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CD: MDT AmazonUK AmazonUS

Helen BUCHHOLTZ (1877-1953)
Barcarolle [8:25]
Vier Menuette [12:48]
Ballade [5:23]
Vier Tänze [11:48]
Nocturno [5:28]
Sonate cis-moll [11:21]
Marco Kraus (piano)
rec. 22-23 April 2009, Grosser Sendesaal des Saarländischen Rundfunks
CPO 777 635-2 [55:46]

Experience Classicsonline

There are always new names to be discovered in music, and Helen Buchholtz is unlikely to be familiar to many of even the keenest gazers on European classical music. Born in Luxembourg, her life was apparently fairly unremarkable and middle-class. She lived for a time in Germany after marrying a German physician, but was unaffected by world events such as World War I, pretty much self-taught as a composer and almost entirely isolated from the musical styles of her times. The most remarkable thing mentioned in the booklet notes is that her mostly undated scores were only just rescued by a nephew, as the family were at the point of burning the lot. They were unearthed by musicologist Danielle Roster in 1998, and are now kept at the Helen Buchholtz archive in Luxembourg.

These are almost all pieces of considerable charm, but it has to be said, they are not earth-shattering by any stretch of the imagination. Conventional harmonies and forms are lined up for our delectation, but while Buchholtz’s creative powers show a considerable facility and a natural feel for technical effect these pieces are rather unmemorable. The minuets and dances remind me of the kind of thing pianists improvise for dance classes in classical ballet on a daily basis, with an eclectic and universal style which sails now close to Vienna, now to Bohemia …

I’m intrigued by the painting on the cover of this release. Don’t you think it looks like the girl is about to throw a dart? CPO have been brave in investing in this production, but their usual clear and colourful recording is the highest scoring aspect of this disc, and I have to say the actual music doesn’t score 180 from my oche. Marco Kraus makes as good an argument for this music as can probably be made, both in his musically sensitive playing and in booklet notes which fight Buchholtz’s corner, whose music “never descends into antiquarian neo-classical posturings.... [The] avoidance of any semblance of banality are among its key features...” I agree there is no posturing here, but I’m afraid the other statements are the opposite to the way I experience these pieces. I’ve listened carefully to illustrate some highlights, but have a hard time finding any. The Sonate cis-moll is however fascinatingly mad, taking off in all kinds of almost random tonal and thematic directions. It really is stunningly awful and has to be heard to be believed – a sort of compositional Florence Foster Jenkins.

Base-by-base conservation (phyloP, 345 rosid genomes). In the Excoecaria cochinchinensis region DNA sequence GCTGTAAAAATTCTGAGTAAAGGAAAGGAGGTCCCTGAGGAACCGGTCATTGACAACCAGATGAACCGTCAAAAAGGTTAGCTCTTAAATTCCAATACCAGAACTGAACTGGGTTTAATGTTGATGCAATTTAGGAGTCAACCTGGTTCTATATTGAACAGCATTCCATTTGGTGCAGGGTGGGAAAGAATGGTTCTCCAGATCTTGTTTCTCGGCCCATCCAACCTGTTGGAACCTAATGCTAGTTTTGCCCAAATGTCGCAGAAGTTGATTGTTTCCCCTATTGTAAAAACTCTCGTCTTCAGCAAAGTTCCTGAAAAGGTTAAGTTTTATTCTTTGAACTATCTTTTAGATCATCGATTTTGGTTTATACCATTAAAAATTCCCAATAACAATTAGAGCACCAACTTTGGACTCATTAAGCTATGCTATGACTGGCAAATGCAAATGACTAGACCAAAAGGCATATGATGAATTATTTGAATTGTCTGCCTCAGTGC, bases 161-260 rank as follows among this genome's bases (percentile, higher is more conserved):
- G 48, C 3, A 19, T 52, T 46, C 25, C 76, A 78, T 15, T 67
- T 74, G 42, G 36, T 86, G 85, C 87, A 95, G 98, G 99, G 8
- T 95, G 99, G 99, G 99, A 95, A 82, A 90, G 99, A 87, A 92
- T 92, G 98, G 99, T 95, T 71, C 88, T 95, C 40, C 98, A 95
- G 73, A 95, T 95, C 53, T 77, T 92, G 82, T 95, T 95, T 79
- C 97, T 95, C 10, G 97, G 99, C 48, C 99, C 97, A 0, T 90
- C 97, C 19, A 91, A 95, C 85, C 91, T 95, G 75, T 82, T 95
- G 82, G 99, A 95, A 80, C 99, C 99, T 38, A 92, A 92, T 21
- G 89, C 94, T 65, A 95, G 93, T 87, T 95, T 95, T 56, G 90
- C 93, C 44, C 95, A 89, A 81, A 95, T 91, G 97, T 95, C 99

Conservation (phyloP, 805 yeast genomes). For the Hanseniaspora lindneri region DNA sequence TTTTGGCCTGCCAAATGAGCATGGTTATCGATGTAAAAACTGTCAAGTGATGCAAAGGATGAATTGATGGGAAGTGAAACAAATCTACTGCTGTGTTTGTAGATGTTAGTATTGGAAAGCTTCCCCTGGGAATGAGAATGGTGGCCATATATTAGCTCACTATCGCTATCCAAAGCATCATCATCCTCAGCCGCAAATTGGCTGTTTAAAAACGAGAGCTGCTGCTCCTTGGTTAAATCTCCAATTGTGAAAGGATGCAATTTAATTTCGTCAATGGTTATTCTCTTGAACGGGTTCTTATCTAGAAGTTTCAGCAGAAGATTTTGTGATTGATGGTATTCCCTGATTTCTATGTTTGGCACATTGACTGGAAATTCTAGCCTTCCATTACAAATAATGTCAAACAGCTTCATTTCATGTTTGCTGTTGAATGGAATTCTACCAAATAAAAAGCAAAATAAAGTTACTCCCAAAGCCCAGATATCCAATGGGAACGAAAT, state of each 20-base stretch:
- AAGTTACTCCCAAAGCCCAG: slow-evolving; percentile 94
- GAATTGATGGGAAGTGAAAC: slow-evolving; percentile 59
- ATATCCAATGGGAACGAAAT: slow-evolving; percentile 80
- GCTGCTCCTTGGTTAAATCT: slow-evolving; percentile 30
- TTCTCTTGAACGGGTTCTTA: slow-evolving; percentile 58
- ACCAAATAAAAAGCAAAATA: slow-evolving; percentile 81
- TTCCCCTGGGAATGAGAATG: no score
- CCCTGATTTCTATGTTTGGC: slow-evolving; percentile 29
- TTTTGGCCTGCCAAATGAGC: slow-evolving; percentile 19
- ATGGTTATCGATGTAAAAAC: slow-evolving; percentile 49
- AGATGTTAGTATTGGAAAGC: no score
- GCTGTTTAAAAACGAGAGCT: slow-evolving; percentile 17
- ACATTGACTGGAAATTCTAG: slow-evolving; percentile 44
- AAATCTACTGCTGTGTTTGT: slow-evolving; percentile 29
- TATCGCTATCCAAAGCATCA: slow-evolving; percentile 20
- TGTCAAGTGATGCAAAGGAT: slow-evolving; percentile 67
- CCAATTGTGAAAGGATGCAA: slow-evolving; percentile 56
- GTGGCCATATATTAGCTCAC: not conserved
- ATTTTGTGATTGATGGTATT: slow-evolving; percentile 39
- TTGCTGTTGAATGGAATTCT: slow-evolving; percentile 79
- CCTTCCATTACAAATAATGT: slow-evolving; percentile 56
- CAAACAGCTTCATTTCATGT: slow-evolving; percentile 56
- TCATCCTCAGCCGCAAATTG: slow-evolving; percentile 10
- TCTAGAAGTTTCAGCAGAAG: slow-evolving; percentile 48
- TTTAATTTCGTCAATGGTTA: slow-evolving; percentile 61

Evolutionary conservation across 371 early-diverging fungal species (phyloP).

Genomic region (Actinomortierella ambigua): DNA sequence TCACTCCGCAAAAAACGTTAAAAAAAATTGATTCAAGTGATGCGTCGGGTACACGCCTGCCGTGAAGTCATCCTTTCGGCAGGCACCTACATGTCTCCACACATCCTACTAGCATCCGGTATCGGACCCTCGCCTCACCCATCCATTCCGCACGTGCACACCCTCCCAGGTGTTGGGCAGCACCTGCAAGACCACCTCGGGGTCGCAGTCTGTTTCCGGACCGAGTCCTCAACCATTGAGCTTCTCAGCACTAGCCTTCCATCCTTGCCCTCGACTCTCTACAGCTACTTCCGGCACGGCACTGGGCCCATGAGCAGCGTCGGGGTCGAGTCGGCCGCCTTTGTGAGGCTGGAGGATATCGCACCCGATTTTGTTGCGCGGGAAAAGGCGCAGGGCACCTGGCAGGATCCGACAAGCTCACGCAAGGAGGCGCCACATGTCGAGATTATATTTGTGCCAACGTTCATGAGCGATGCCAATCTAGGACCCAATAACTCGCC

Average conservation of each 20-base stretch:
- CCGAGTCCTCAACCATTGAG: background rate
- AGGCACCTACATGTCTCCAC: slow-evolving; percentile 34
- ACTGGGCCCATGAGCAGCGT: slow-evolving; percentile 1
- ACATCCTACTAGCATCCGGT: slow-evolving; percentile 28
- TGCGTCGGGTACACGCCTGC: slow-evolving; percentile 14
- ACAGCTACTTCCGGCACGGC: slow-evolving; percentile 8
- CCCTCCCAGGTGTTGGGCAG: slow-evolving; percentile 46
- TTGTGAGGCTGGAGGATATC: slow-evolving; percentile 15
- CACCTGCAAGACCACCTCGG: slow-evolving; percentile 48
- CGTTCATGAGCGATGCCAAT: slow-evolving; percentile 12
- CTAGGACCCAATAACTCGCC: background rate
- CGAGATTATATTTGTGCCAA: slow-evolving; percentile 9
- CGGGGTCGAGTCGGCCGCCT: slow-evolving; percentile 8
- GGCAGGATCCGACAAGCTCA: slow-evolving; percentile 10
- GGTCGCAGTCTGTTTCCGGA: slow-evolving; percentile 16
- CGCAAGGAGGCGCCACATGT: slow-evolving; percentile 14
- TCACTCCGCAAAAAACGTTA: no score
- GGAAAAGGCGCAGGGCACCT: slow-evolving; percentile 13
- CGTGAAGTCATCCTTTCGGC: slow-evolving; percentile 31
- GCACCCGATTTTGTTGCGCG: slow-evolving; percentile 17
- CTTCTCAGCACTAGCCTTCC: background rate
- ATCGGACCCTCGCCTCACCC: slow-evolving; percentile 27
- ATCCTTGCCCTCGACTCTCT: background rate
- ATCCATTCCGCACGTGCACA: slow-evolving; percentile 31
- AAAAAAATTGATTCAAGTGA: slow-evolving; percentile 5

Dominy Clements


































































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